Feedback itself is not inherently positive or negative, yet many of us tremble at the thought of it. Feedback is a primary source for ongoing personal and professional growth. Research shows that if we don’t get feedback at work, we become more anxious, less productive, and perhaps even perform more poorly than if we had received it.
As the end of year approaches and the often dreaded performance review looms, let’s reconsider how feedback can be an effective, positive experience.
“ In this new world we have to redefine this word and look at Feedback as a positive, constructive concept that can unleash innovation, solve problems, and create empowerment in the organization.”–Josh Bersin, Principal and Founder, Bersin by Deloitte.
Think of feedback as someone holding a mirror up to an angle you can’t reach so you can see yourself from a different perspective. It provides an opportunity to learn, and, if given and received constructively, can create positive energy. But what does effective feedback look like?
Giving feedback “in the moment” can be awkward and feel highly sensitive. But who wants to receive feedback on what they did in March during a year-end review? If something needs improvement, start working to improve the situation immediately. If someone does something well, positive feedback will reinforce the behavior.
“Great job!” or “You need some improvement” are not really helpful. Feedback that clearly points to observed behavior or objective standards is easier to understand. It’s better to provide specific examples about one’s behavior or actions to help the receiver adjust accordingly.
The purpose of feedback is to help someone learn, improve, and perform better. If the feedback does not help the receiver to reflect on what success looks like and form actionable steps toward improvement, it will not be effective.
“When you approach the feedback process with good intentions,–with the desire to improve yourself and others– you are more likely to create the conditions under which that process will be constructive rather than destructive.”–William A. Kahn, Professor of Organizational Behavior at Boston University’s School of Management.
Not every feedback giver is skilled at delivering effective feedback. Fear can get in the way of providing constructive feedback to others–fear of hurting feelings, damaging relationships, and creating vulnerability.
However, feedback givers are investing in the growth of the receiver. Consider the feedback an opportunity to start a dialogue with the receiver about how to improve their work.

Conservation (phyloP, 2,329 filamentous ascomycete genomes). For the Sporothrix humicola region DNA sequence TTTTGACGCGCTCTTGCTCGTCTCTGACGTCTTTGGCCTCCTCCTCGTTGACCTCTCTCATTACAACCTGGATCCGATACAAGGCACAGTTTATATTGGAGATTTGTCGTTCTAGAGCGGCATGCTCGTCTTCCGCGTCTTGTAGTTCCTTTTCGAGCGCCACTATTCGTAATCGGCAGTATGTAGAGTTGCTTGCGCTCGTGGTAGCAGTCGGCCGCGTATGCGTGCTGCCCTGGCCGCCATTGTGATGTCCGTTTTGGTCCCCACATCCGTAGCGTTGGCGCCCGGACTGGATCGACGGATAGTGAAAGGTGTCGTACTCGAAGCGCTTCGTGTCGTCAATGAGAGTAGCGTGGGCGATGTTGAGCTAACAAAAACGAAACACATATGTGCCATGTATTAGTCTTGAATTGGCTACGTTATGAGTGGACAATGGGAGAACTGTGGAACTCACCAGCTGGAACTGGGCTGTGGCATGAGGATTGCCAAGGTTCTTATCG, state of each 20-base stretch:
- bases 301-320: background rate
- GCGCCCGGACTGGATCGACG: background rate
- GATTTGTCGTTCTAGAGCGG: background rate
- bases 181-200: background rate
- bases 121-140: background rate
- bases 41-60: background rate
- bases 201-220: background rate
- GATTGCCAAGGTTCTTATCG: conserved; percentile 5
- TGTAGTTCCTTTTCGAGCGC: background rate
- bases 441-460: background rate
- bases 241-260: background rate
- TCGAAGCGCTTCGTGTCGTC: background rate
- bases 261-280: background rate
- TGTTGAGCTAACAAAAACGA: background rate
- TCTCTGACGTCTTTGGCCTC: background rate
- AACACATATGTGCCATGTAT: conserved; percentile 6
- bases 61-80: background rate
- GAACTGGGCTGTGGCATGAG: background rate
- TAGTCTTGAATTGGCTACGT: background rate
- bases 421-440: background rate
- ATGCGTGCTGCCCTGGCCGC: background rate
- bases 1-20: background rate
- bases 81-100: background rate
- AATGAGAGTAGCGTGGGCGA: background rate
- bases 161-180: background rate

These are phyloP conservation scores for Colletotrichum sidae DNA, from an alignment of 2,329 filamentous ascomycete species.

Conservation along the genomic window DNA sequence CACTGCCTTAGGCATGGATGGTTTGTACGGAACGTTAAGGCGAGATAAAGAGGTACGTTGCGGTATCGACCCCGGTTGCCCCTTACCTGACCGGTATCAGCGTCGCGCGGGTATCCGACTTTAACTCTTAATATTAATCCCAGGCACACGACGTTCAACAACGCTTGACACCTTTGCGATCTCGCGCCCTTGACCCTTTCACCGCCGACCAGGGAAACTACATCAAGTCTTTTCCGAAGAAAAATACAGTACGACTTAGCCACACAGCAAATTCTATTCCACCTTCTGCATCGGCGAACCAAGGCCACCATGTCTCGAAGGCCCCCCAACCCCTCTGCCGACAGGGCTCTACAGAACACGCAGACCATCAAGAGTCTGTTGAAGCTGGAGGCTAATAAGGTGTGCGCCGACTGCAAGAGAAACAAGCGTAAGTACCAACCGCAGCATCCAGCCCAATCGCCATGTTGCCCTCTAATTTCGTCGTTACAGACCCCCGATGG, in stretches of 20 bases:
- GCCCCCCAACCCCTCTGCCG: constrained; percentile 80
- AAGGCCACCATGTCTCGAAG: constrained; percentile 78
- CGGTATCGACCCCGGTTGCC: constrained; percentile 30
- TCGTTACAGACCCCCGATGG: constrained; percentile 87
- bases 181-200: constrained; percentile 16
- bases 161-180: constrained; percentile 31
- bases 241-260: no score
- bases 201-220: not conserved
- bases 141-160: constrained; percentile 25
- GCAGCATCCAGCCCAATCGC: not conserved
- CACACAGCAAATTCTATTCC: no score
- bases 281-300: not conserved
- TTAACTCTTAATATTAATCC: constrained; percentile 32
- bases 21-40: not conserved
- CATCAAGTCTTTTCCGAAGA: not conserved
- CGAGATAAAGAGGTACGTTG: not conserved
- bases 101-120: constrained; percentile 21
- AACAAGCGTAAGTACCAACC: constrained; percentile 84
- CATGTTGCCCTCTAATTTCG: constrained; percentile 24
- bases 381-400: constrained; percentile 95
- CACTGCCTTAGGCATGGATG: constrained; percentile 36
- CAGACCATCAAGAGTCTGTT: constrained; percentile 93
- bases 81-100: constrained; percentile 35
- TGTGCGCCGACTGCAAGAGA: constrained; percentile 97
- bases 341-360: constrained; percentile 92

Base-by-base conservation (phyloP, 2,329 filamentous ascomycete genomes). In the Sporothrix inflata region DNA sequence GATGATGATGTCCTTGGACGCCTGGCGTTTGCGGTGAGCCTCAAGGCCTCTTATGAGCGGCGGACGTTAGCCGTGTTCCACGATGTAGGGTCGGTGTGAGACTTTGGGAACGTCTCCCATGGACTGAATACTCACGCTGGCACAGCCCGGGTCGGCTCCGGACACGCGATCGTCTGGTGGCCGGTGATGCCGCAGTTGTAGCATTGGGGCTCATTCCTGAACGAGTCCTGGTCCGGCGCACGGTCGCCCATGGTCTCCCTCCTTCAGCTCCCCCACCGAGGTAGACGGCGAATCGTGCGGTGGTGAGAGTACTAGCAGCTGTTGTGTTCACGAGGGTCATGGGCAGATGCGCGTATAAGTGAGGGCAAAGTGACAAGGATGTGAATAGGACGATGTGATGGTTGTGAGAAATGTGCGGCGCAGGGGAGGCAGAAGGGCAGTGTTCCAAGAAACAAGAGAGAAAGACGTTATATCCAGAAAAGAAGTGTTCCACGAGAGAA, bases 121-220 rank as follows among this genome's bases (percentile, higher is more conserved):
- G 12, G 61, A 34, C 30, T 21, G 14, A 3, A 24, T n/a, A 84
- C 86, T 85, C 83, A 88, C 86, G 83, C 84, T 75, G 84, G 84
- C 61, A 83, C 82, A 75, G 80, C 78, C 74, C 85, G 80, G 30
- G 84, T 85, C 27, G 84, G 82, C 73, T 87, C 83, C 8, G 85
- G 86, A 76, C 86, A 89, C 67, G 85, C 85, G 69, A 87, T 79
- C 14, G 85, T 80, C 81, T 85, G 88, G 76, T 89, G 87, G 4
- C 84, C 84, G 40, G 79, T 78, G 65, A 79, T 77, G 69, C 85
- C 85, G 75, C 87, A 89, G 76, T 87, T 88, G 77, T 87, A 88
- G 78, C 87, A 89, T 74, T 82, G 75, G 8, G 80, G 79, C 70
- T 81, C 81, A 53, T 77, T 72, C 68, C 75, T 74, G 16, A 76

This same approach will also benefit receivers, although they may feel like they are in the more vulnerable position! Here are some tips to leverage receiving feedback to become an even better version of yourself.
“[Someone] offers feedback not because they want to humiliate you, but because they want you to succeed.” – Kate Matsudaira, entrepreneur and creator
It’s completely natural to deny, dismiss, and defend ourselves in a feedback session; but, when we fall into self-defense mode, our ears and minds close, and an opportunity to learn something about ourselves is lost. If we can acknowledge our internal reactions and remind ourselves that feedback is meant to help us succeed, it’s easier to set our emotions aside and absorb the information being offered.
Listen without interrupting…and not just with your words. Stop interrupting the conversation in your head. Your inner voice can be a huge distraction that takes away from the moment. There will be plenty of time to process what you hear later. Be attentive and listen beyond the words. Look beyond the objective data for emotional reactions, facial expressions, and tone of voice. Remember: giving feedback is also very difficult. When you’re open and inviting to feedback, it makes the giver more comfortable as well.
It’s okay to ask questions. It’s better for everyone to come away from the feedback session on the same page than with different understandings or interpretations. Ask for concrete examples that demonstrate the behavior that led to the feedback–not to explain things away, but to understand the other’s perceptions. If necessary, explain that you are asking for your own understanding and not to be disagreeable.
Focus on capturing the other’s thoughts, ideas, data, and other information. You can process the information and decide what to do with it later. In the moment, your goal is to capture all of the feedback being offered so that you can dig into it later when the emotional stakes are lower. If you don’t have something written, it’s very possible that you will only remember things you felt strongly about.
Acknowledge the risks taken by others to provide candid feedback and thank them. Even if the delivery is not ideal, the feedback is still valuable. Again, giving feedback is challenging and takes great trust. Be grateful someone is willing to provide it to you.
Feedback is not a one-time thing. Improvement requires continuous feedback. After your feedback session, reflect on your notes, develop a plan of action, and be sure to follow up with the feedback provider to invite more feedback on your growth. This further demonstrates your commitment to learning from feedback.
What do you find challenging about giving or receiving feedback? Do you have any tips to make it easier?